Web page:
The Sixth Amendment guarantees effective assistance of counsel, not a "meaningful relationship" between an accused and his counsel. Morris v. Slappy, 461 U.S. 1, 14 (1983). Thus, "when a defendant is denied the counsel he prefers, the constitutional concern is whether he received an effective advocate." Ray v. Curtis, 21 F.Appx. 333, 335 (6th Cir. 2001). This is so because "those who do not have the means to hire their own lawyers have no cognizable complaint so long as they are adequately represented by attorneys appointed by the courts." Caplin & Drysdale v. U.S., 491 U.S. 617, 624 (1989).

A criminal defendant may not "stop the criminal justice system in its tracks" by rejecting counsel for no justifiable reason. Swiger v. Brown, 86 F.Appx. 877, 882 (6th Cir. 2004). A criminal defendant has "no right to indefinite delays while he tries on new lawyers unless he has a reason for dissatisfaction with the old.'" King v. Bobby, 433 F.3d 483, 493 (6th Cir. 2006), quoting U.S. v. Oreye, 263 F.3d 669, 671 (7th Cir. 2001). The Michigan Court of Appeals' finding in the present case that petitioner raised no justifiable reason for replacement of counsel is reasonable. Habeas relief is therefore denied on this claim.

C. Ineffective Assistance of Counsel Claim

Finally, petitioner argues that his trial counsel was ineffective in failing to interview or subpoena several witnesses and in failing to have petitioner evaluated for an insanity or temporary insanity defense. Respondent argues that the first of these claims is procedurally defaulted and both claims are meritless.

Federal habeas relief is precluded on claims that a petitioner has not presented to the state courts in accordance with the state's procedural rules. See Wainwright v. Sykes, 433 U.S. 72, 85-87 (1977). The doctrine of procedural default is applicable when a petitioner fails to comply with a state procedural rule, the rule is actually relied upon by the state courts, and the procedural rule is "adequate and independent." White v. Mitchell, 431 F.3d 517, 524 (6th Cir. 2006); see also Howard v. Bouchard, 405 F.3d 459, 477 (6th Cir. 2005); Coleman v. Mitchell, 244 F.3d 533, 539 (6th Cir. 2001). The last explained state court judgment should be used to make this determination. See Ylst v. Nunnemaker, 501 U.S. 797, 803-05 (1991). If the last state judgment is a silent or unexplained denial, it is presumed that the last reviewing court relied upon the last reasoned opinion. See id.

A prisoner seeking federal habeas relief must first exhaust his state court remedies by fairly presenting the substance of each federal constitutional claim in state court. See 28 U.S.C. § 2254(b); Coleman v. Thompson, 501 U.S. 722, 731 (1991); Wong v. Money, 142 F.3d 313, 322 (6th Cir. 1998). State prisoners in Michigan must raise each claim in the Michigan Court of Appeals and in the Michigan Supreme Court before seeking federal habeas corpus relief. See Manning v. Alexander, 912 F.2d 878, 881 (6th Cir. 1990). The petitioner bears the burden of showing that state court remedies have been exhausted. See Prather v. Rees, 822 F.2d 1418, 1420 n.3 (6th Cir. 1987). If a petitioner "fails to present his claims to the state courts and... is barred from pursuing relief there, his petition should not be dismissed for lack of exhaustion because there are simply no remedies available for him to exhaust." Hannah v. Conley, 49 F.3d 1193, 1196 (6th Cir. 1995). However, a petitioner will not be allowed to present unexhausted claims unless he can show cause to excuse his failure to present the claims in the state courts and actual prejudice to his defense at trial or on appeal. See id., citing Coleman, 501 U.S. at 750-51.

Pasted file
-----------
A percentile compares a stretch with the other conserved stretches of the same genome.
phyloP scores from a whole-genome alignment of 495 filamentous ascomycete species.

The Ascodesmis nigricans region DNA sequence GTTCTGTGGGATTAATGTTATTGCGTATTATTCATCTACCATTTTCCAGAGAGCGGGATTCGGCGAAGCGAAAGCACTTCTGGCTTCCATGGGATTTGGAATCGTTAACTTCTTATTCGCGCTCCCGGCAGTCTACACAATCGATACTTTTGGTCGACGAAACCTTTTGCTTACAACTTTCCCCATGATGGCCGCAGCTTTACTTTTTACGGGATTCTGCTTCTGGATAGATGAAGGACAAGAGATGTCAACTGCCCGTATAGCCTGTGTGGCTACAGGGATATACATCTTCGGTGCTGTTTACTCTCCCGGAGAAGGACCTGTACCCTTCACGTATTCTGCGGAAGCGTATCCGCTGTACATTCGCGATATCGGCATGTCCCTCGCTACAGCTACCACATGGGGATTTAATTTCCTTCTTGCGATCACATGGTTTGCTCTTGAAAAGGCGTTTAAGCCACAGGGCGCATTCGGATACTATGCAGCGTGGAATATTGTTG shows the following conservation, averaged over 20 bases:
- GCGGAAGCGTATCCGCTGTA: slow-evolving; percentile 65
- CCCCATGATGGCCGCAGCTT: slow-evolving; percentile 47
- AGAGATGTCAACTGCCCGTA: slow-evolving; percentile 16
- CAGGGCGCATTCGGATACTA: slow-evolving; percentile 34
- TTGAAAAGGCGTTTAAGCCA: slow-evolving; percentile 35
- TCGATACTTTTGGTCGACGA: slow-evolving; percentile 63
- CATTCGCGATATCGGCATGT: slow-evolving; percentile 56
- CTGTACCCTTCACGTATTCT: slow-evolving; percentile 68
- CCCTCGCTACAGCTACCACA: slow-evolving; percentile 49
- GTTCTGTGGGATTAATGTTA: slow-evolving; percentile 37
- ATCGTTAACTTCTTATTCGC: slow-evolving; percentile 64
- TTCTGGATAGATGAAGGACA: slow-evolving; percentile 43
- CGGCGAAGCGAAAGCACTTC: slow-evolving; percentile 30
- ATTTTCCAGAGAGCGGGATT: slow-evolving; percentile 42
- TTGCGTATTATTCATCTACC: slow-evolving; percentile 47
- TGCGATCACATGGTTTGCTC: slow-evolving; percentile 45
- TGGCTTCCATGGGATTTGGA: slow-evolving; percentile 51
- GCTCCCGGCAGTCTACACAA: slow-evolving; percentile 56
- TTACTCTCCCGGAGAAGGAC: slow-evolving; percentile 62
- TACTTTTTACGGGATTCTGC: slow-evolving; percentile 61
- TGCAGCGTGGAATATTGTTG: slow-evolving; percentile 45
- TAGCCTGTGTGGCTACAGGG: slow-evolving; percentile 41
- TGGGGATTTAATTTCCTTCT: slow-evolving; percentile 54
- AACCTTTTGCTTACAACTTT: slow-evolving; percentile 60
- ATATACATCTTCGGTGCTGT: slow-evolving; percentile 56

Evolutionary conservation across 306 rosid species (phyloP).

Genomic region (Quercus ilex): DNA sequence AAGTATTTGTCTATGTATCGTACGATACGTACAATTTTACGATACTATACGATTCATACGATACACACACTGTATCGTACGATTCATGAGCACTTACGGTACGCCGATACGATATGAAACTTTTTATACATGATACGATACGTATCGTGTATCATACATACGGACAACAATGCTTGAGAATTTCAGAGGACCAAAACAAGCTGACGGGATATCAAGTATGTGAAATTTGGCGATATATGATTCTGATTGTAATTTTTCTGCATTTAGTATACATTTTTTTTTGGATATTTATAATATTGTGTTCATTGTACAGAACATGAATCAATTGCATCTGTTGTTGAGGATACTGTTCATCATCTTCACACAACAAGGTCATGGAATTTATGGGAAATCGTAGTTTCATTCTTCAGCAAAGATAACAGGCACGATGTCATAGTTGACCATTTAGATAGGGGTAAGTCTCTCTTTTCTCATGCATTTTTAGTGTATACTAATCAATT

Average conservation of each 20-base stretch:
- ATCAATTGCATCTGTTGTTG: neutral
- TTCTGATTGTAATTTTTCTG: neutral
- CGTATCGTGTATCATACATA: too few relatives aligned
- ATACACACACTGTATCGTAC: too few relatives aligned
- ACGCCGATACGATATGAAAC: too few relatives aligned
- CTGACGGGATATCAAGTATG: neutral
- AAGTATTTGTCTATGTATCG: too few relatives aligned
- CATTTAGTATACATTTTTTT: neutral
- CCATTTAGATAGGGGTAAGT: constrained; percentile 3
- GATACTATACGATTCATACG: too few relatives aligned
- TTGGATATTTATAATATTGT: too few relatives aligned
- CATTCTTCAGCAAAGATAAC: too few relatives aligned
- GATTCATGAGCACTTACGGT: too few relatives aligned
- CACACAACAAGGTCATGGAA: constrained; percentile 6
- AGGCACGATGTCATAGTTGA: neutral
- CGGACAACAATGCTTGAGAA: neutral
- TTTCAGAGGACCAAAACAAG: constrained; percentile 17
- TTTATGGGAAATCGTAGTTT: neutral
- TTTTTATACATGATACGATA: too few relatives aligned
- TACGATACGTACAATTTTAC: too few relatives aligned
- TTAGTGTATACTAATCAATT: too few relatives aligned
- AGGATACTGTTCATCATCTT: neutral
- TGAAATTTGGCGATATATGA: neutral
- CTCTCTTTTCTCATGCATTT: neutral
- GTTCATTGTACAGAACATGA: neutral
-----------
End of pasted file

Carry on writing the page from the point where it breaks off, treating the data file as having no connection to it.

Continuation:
Petitioner presented his claim that counsel was ineffective in failing to interview and subpoena certain witnesses for the first time in an application for leave to appeal to the Michigan Supreme Court. The claim, therefore, is unexhausted. No state court remedy is available to petitioner to exhaust this claim because he already has filed one motion for relief from judgment in the state trial court and does not argue that his claims fall within the narrow exception to the prohibition against filing successive motions for relief from judgment in state court. Petitioner fails to show cause to excuse this default. Thus, this claim is procedurally defaulted and barred from review unless petitioner can establish that a constitutional error resulted in a fundamental miscarriage of justice. See Schlup v. Delo, 513 U.S. 298, 321 (1995). The Supreme Court has tied the miscarriage of justice exception to procedural default to a petitioner's innocence. See id. To make a showing of actual innocence, "a petitioner must show that it is more likely than not that no reasonable juror would have found the petitioner guilty beyond a reasonable doubt." Id. at 327. Petitioner fails to present new, reliable evidence in light of which no reasonable juror would have found him guilty. Therefore, this claim is procedurally barred.

Petitioner's second claim of ineffective assistance of counsel remains. He argues that counsel was ineffective in failing to raise or preserve an insanity or temporary insanity defense. To establish that he received ineffective assistance of counsel, a petitioner must show, first, that counsel's performance was deficient and, second, that counsel's deficient performance prejudiced the petitioner. See Strickland, 466 U.S. at 687. A petitioner may show that counsel's performance was deficient by establishing that counsel's performance was "outside the wide range of professionally competent assistance." Id. at 689. This "requires a showing that counsel made errors so serious that counsel was not functioning as the counsel' guaranteed by the Sixth Amendment." Id. at 687.